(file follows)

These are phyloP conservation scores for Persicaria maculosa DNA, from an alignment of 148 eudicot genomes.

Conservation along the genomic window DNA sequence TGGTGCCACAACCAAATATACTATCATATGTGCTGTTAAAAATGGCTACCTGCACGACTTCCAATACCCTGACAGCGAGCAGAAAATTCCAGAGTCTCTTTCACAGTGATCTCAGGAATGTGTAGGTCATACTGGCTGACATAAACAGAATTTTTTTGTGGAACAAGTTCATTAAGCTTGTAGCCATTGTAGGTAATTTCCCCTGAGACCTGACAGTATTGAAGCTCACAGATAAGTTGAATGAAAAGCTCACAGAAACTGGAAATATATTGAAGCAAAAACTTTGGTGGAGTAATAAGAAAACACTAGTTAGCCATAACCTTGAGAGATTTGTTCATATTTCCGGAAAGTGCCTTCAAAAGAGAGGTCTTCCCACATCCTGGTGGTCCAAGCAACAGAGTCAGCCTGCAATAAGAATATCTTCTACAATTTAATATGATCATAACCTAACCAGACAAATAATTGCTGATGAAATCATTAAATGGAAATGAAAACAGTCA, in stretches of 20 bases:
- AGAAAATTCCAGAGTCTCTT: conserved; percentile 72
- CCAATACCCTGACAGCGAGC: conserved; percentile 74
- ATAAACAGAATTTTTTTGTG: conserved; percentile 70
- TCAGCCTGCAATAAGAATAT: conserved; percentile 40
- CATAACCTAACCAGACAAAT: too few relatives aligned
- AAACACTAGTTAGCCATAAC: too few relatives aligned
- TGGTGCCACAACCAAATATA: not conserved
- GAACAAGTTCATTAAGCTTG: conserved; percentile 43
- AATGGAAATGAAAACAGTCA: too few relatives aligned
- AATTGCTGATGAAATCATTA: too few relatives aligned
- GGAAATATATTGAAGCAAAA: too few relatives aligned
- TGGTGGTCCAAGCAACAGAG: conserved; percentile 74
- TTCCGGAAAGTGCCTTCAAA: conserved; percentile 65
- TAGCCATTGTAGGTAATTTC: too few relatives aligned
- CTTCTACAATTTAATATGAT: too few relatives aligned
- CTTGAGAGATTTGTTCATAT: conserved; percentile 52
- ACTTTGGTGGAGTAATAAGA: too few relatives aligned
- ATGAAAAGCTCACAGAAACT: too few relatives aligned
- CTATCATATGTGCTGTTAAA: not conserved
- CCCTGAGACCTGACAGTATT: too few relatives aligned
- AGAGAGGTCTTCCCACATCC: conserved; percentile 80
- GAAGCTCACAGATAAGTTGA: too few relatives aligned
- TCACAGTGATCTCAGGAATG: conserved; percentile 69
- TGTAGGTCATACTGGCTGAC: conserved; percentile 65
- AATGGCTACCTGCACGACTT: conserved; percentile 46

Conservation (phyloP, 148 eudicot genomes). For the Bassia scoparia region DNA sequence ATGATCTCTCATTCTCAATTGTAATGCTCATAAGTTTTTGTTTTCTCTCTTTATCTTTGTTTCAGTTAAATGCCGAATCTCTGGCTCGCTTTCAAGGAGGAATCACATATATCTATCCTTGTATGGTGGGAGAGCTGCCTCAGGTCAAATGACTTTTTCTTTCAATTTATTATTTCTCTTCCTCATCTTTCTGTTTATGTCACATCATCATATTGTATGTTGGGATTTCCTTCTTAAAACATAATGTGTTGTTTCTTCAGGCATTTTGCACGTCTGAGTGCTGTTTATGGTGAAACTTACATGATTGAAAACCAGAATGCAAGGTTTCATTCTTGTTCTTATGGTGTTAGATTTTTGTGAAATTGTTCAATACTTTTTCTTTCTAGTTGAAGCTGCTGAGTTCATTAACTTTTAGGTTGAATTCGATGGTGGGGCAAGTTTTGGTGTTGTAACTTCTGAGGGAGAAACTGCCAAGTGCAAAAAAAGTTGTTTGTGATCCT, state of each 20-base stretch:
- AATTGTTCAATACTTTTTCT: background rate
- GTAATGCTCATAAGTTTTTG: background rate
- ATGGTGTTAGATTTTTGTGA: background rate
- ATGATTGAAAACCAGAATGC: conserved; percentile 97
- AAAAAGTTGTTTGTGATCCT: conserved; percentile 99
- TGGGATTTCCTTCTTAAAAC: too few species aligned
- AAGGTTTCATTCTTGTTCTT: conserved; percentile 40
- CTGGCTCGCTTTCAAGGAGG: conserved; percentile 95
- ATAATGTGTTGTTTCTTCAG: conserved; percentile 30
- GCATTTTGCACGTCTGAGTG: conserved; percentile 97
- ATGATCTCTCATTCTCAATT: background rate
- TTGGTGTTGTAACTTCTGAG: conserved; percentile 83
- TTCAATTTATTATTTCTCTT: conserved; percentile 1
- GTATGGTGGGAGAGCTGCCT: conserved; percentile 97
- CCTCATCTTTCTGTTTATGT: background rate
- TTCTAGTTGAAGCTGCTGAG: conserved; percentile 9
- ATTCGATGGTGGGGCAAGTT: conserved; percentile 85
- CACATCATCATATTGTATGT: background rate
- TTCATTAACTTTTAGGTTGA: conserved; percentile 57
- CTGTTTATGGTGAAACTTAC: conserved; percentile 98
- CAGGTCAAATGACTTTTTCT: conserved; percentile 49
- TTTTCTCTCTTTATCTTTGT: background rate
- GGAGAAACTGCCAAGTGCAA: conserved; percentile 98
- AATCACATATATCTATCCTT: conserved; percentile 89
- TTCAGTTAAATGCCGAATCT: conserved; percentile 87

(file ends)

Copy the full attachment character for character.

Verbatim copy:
These are phyloP conservation scores for Persicaria maculosa DNA, from an alignment of 148 eudicot genomes.

Conservation along the genomic window DNA sequence TGGTGCCACAACCAAATATACTATCATATGTGCTGTTAAAAATGGCTACCTGCACGACTTCCAATACCCTGACAGCGAGCAGAAAATTCCAGAGTCTCTTTCACAGTGATCTCAGGAATGTGTAGGTCATACTGGCTGACATAAACAGAATTTTTTTGTGGAACAAGTTCATTAAGCTTGTAGCCATTGTAGGTAATTTCCCCTGAGACCTGACAGTATTGAAGCTCACAGATAAGTTGAATGAAAAGCTCACAGAAACTGGAAATATATTGAAGCAAAAACTTTGGTGGAGTAATAAGAAAACACTAGTTAGCCATAACCTTGAGAGATTTGTTCATATTTCCGGAAAGTGCCTTCAAAAGAGAGGTCTTCCCACATCCTGGTGGTCCAAGCAACAGAGTCAGCCTGCAATAAGAATATCTTCTACAATTTAATATGATCATAACCTAACCAGACAAATAATTGCTGATGAAATCATTAAATGGAAATGAAAACAGTCA, in stretches of 20 bases:
- AGAAAATTCCAGAGTCTCTT: conserved; percentile 72
- CCAATACCCTGACAGCGAGC: conserved; percentile 74
- ATAAACAGAATTTTTTTGTG: conserved; percentile 70
- TCAGCCTGCAATAAGAATAT: conserved; percentile 40
- CATAACCTAACCAGACAAAT: too few relatives aligned
- AAACACTAGTTAGCCATAAC: too few relatives aligned
- TGGTGCCACAACCAAATATA: not conserved
- GAACAAGTTCATTAAGCTTG: conserved; percentile 43
- AATGGAAATGAAAACAGTCA: too few relatives aligned
- AATTGCTGATGAAATCATTA: too few relatives aligned
- GGAAATATATTGAAGCAAAA: too few relatives aligned
- TGGTGGTCCAAGCAACAGAG: conserved; percentile 74
- TTCCGGAAAGTGCCTTCAAA: conserved; percentile 65
- TAGCCATTGTAGGTAATTTC: too few relatives aligned
- CTTCTACAATTTAATATGAT: too few relatives aligned
- CTTGAGAGATTTGTTCATAT: conserved; percentile 52
- ACTTTGGTGGAGTAATAAGA: too few relatives aligned
- ATGAAAAGCTCACAGAAACT: too few relatives aligned
- CTATCATATGTGCTGTTAAA: not conserved
- CCCTGAGACCTGACAGTATT: too few relatives aligned
- AGAGAGGTCTTCCCACATCC: conserved; percentile 80
- GAAGCTCACAGATAAGTTGA: too few relatives aligned
- TCACAGTGATCTCAGGAATG: conserved; percentile 69
- TGTAGGTCATACTGGCTGAC: conserved; percentile 65
- AATGGCTACCTGCACGACTT: conserved; percentile 46

Conservation (phyloP, 148 eudicot genomes). For the Bassia scoparia region DNA sequence ATGATCTCTCATTCTCAATTGTAATGCTCATAAGTTTTTGTTTTCTCTCTTTATCTTTGTTTCAGTTAAATGCCGAATCTCTGGCTCGCTTTCAAGGAGGAATCACATATATCTATCCTTGTATGGTGGGAGAGCTGCCTCAGGTCAAATGACTTTTTCTTTCAATTTATTATTTCTCTTCCTCATCTTTCTGTTTATGTCACATCATCATATTGTATGTTGGGATTTCCTTCTTAAAACATAATGTGTTGTTTCTTCAGGCATTTTGCACGTCTGAGTGCTGTTTATGGTGAAACTTACATGATTGAAAACCAGAATGCAAGGTTTCATTCTTGTTCTTATGGTGTTAGATTTTTGTGAAATTGTTCAATACTTTTTCTTTCTAGTTGAAGCTGCTGAGTTCATTAACTTTTAGGTTGAATTCGATGGTGGGGCAAGTTTTGGTGTTGTAACTTCTGAGGGAGAAACTGCCAAGTGCAAAAAAAGTTGTTTGTGATCCT, state of each 20-base stretch:
- AATTGTTCAATACTTTTTCT: background rate
- GTAATGCTCATAAGTTTTTG: background rate
- ATGGTGTTAGATTTTTGTGA: background rate
- ATGATTGAAAACCAGAATGC: conserved; percentile 97
- AAAAAGTTGTTTGTGATCCT: conserved; percentile 99
- TGGGATTTCCTTCTTAAAAC: too few species aligned
- AAGGTTTCATTCTTGTTCTT: conserved; percentile 40
- CTGGCTCGCTTTCAAGGAGG: conserved; percentile 95
- ATAATGTGTTGTTTCTTCAG: conserved; percentile 30
- GCATTTTGCACGTCTGAGTG: conserved; percentile 97
- ATGATCTCTCATTCTCAATT: background rate
- TTGGTGTTGTAACTTCTGAG: conserved; percentile 83
- TTCAATTTATTATTTCTCTT: conserved; percentile 1
- GTATGGTGGGAGAGCTGCCT: conserved; percentile 97
- CCTCATCTTTCTGTTTATGT: background rate
- TTCTAGTTGAAGCTGCTGAG: conserved; percentile 9
- ATTCGATGGTGGGGCAAGTT: conserved; percentile 85
- CACATCATCATATTGTATGT: background rate
- TTCATTAACTTTTAGGTTGA: conserved; percentile 57
- CTGTTTATGGTGAAACTTAC: conserved; percentile 98
- CAGGTCAAATGACTTTTTCT: conserved; percentile 49
- TTTTCTCTCTTTATCTTTGT: background rate
- GGAGAAACTGCCAAGTGCAA: conserved; percentile 98
- AATCACATATATCTATCCTT: conserved; percentile 89
- TTCAGTTAAATGCCGAATCT: conserved; percentile 87